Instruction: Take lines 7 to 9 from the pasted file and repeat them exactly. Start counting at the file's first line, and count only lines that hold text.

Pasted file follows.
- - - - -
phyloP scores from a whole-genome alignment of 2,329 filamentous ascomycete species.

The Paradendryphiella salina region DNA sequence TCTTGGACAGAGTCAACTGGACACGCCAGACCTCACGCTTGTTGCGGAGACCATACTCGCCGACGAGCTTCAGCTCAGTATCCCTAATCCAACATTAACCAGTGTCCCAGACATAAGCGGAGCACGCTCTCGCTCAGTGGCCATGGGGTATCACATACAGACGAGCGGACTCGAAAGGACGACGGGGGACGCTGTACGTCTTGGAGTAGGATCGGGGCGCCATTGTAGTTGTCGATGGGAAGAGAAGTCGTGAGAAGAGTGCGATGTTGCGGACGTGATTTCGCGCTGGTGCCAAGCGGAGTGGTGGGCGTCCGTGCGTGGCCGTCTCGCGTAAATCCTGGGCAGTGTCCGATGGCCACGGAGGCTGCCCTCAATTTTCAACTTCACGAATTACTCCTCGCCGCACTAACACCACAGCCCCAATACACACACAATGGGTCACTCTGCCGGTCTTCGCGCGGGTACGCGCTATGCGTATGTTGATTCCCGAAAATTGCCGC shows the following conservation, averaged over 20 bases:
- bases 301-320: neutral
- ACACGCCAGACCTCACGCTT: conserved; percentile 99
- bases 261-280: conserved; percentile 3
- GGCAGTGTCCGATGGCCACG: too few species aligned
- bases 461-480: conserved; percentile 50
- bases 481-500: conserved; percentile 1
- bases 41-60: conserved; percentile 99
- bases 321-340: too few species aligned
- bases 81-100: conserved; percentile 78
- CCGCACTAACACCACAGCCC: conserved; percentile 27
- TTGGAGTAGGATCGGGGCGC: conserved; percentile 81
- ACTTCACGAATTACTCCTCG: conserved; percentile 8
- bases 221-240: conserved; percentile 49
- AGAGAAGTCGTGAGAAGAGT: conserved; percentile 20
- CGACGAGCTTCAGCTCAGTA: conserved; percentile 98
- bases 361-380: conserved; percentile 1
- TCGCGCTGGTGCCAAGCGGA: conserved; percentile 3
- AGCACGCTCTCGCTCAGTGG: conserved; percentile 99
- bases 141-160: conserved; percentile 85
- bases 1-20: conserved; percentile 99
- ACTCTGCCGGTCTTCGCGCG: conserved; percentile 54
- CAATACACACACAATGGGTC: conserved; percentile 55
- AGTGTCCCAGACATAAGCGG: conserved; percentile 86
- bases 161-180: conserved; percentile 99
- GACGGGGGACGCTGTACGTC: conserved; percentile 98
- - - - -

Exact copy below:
- bases 461-480: conserved; percentile 50
- bases 481-500: conserved; percentile 1
- bases 41-60: conserved; percentile 99